David Bindman, the 2010 Sheila Biddle Ford Foundation Fellow at the W.E.B. Du Bois Institute, calls the Harvard Art Museums’ robust collection of British works from the early 19th century a “hidden collection.” An intimate exhibit of these works is on display in connection with Bindman’s class, “The Past and the Present: British Art of the 19th Century.”

Kris Snibbe/Harvard Staff Photographer

Arts & Culture

A focus on British art

3 min read

Sackler exhibition finds the present reflected in 19th century works

Nestled in a small enclave on the Arthur M. Sackler Museum’s fourth floor is an intimate art display that subtly illuminates both present and past. The prints and engravings by several British artists from the early 19th century invite viewers into a mysterious world of mythology, mayhem, and malaise, while conveying both classical and contemporary themes.

The collection is part of the museum’s teaching-gallery installations that link selected objects to an undergraduate course in Harvard’s Department of History of Art and Architecture.

The exhibit is connected to the class “The Past and the Present: British Art of the 19th Century,” taught by David Bindman, the 2010 Sheila Biddle Ford Foundation Fellow at the W.E.B. Du Bois Institute for African and African American Research at Harvard. He is also the emeritus professor of the history of art at University College London.

The Harvard Art Museums’ robust collection of British works is considered one of the finest in the world but remains largely unknown because of lending restrictions, said Bindman during a gallery talk on Oct. 21, deeming it a type of “hidden collection.”

He called his choice to turn a contemporary lens onto works by Pre-Raphaelite artists something of a “paradox.”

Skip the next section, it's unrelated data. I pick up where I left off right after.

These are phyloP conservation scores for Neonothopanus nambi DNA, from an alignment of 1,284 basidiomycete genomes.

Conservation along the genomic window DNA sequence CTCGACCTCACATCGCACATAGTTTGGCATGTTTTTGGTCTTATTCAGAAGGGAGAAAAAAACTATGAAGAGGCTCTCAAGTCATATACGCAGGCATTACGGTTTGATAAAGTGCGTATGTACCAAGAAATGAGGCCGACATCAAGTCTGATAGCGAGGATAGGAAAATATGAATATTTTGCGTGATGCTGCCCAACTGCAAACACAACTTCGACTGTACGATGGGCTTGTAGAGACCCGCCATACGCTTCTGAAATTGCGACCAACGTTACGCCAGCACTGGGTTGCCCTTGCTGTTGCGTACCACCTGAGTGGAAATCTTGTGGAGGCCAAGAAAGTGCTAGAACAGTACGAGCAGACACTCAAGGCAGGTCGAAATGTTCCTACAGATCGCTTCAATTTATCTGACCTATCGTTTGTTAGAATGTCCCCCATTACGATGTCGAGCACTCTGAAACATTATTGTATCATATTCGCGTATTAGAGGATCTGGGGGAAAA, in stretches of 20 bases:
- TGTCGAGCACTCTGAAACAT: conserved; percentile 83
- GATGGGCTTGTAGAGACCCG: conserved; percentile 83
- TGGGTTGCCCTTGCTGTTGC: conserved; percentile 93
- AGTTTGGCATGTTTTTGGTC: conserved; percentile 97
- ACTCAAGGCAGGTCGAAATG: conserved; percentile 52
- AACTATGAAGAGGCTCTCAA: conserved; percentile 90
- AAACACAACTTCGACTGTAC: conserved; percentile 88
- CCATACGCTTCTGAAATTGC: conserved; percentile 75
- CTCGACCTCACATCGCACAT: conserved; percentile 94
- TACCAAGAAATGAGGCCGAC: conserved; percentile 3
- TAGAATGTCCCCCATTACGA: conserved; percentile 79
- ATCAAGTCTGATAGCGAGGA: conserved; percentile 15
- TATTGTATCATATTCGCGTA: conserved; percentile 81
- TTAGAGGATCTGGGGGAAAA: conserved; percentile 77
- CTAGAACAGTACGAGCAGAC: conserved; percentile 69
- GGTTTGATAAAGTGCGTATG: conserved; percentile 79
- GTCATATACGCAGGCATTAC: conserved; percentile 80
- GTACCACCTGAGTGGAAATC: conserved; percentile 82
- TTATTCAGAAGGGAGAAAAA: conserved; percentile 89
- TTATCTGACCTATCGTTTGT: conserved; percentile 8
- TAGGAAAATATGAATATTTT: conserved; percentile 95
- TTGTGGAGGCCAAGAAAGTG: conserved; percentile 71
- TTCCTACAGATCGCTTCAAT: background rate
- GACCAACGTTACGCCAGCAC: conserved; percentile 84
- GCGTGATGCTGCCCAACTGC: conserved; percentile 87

“Much of the subject matter [in their works] concerns the ancient or the medieval world or the world of myth or literature. But of course in every case there is some contemporary implication.”

Featured works by English poet and illustrator William Blake are an example of art that creates “an interesting tension,” said Bindman, by engaging past and present.

In the work “Frontispiece for ‘America a Prophecy,’ 1793” — the cover of Blake’s  book “America a Prophecy” — muted hues and striking subject matter give the piece an unsettling tone. An angelic statue sits forlornly under a sky of foreboding clouds. The statue’s head is down and its arms shackled. In the foreground lies a cannon, in the background an ancient city. The image’s effect is anything but heavenly.

Blake’s book is about the American Revolution, said Bindman, and the artwork “seems to suggest a continuity between the past and the present. It refers on one hand to contemporary wars, but also perhaps to the eternal pattern of war and destruction that’s effectively an issue of humanity.”

Bindman remarked that an incomplete illustration by Blake, part of a series depicting images of author Dante Alighieri’s “Divine Comedy,” represents the Italian poet’s “Inferno” and offers viewers a profound look at Blake’s own take on theology through an inscription by the artist on the page. In theory, the finished image would have been covered with some kind of pigment, permanently erasing Blake’s comments from view.

Blake’s words reveal the artist’s hatred for the notion of Dante’s Inferno, and confirm Blake’s belief in Christianity’s “forgiveness of sins” and his sense that Dante ultimately “takes the wrong path,” Bindman said.

Other artists in the exhibit include Henry Fuseli, Frederic Leighton, and William Morris.

The first rotation of artworks connected to the course will be on view through Nov. 20. The second will be on view from Nov. 26 through Jan. 8, 2011.